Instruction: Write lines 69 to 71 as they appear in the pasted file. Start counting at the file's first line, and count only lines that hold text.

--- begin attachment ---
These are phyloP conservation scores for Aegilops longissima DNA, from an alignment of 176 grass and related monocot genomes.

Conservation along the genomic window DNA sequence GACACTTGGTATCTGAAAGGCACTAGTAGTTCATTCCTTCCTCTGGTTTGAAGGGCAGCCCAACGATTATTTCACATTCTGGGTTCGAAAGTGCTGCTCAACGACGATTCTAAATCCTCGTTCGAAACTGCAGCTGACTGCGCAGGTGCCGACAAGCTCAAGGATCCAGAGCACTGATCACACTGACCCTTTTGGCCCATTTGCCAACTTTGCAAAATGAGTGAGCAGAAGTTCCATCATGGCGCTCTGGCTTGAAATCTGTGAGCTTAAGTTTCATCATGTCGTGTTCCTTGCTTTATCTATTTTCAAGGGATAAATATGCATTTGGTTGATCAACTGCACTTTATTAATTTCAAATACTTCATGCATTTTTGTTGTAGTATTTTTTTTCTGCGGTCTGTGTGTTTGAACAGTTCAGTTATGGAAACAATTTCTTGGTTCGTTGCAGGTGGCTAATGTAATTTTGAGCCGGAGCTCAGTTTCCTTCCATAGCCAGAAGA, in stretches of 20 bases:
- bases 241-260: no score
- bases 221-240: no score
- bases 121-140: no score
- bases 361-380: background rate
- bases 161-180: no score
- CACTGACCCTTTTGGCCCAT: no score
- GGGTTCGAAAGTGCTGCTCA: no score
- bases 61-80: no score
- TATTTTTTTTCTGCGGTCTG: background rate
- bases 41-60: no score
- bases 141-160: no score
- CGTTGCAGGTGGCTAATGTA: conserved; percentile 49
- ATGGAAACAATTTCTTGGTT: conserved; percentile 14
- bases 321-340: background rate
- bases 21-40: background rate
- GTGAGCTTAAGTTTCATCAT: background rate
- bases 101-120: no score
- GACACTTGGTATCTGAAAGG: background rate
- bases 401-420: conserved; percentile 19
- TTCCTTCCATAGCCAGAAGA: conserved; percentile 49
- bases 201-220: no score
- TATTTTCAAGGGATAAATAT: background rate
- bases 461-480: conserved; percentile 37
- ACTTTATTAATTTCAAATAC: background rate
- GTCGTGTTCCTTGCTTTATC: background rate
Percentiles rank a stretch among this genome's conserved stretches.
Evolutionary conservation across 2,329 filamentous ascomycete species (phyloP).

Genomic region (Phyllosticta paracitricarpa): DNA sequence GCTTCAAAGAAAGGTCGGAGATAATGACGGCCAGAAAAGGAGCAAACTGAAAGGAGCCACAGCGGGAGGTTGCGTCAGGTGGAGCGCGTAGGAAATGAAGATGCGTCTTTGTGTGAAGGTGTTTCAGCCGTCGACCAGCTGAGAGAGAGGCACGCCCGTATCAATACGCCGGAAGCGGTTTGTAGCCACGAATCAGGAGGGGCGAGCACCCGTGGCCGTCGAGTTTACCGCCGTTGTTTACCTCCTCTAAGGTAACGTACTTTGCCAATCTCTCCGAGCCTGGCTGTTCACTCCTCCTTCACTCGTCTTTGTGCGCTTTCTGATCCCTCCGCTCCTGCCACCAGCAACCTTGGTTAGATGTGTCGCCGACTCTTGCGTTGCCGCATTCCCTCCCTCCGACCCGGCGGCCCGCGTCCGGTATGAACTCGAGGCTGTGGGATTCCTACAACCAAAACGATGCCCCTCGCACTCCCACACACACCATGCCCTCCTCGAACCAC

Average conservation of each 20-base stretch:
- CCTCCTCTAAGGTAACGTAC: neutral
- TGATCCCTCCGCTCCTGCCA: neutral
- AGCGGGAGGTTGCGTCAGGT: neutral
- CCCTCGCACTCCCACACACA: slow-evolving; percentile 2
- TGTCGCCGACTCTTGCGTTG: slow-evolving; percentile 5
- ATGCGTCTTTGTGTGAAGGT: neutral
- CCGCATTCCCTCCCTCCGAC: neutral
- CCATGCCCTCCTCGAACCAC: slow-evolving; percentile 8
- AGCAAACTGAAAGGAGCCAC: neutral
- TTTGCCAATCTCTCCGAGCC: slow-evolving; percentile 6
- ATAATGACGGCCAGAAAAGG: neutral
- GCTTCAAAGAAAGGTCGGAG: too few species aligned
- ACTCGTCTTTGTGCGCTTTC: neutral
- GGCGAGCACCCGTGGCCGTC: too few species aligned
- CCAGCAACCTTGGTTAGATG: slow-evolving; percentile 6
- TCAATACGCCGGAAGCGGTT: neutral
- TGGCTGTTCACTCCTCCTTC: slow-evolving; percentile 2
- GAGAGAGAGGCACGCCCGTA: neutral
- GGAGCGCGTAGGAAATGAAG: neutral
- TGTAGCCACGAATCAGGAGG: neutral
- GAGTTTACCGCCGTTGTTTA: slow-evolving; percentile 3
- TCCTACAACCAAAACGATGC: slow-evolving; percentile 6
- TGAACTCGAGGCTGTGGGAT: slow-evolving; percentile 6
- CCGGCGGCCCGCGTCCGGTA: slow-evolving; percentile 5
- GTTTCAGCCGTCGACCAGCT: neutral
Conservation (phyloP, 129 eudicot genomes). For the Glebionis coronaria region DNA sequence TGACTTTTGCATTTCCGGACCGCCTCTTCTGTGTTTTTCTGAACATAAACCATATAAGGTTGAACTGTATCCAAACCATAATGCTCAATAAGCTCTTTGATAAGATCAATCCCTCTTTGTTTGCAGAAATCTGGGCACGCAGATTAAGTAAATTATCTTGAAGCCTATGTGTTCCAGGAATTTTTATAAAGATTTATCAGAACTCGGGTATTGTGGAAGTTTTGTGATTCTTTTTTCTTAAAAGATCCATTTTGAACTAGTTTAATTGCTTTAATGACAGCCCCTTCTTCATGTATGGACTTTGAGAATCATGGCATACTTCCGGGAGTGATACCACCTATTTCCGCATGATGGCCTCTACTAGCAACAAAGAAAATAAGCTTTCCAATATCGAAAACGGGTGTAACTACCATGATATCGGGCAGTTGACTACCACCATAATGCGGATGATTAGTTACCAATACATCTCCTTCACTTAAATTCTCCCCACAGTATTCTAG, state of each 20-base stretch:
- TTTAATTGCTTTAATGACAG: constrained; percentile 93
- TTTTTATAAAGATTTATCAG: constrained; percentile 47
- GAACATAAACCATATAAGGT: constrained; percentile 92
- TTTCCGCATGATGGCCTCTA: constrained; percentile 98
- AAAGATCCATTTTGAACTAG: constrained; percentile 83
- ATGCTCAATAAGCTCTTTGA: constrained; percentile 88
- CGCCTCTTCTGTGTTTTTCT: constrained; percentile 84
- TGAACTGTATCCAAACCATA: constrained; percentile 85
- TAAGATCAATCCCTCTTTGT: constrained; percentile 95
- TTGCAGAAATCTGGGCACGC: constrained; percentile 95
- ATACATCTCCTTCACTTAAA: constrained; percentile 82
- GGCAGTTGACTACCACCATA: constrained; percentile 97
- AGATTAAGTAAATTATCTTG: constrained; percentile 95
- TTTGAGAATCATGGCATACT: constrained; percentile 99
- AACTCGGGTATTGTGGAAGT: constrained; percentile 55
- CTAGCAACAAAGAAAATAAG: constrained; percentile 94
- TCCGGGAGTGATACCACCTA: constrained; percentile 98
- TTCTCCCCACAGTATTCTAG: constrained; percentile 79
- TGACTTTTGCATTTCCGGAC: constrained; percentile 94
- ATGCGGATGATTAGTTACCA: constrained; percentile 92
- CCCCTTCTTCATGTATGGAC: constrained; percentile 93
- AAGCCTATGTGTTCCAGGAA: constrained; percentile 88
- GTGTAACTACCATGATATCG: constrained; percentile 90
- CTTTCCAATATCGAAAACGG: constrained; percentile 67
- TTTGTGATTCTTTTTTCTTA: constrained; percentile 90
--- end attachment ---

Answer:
- GGCAGTTGACTACCACCATA: constrained; percentile 97
- AGATTAAGTAAATTATCTTG: constrained; percentile 95
- TTTGAGAATCATGGCATACT: constrained; percentile 99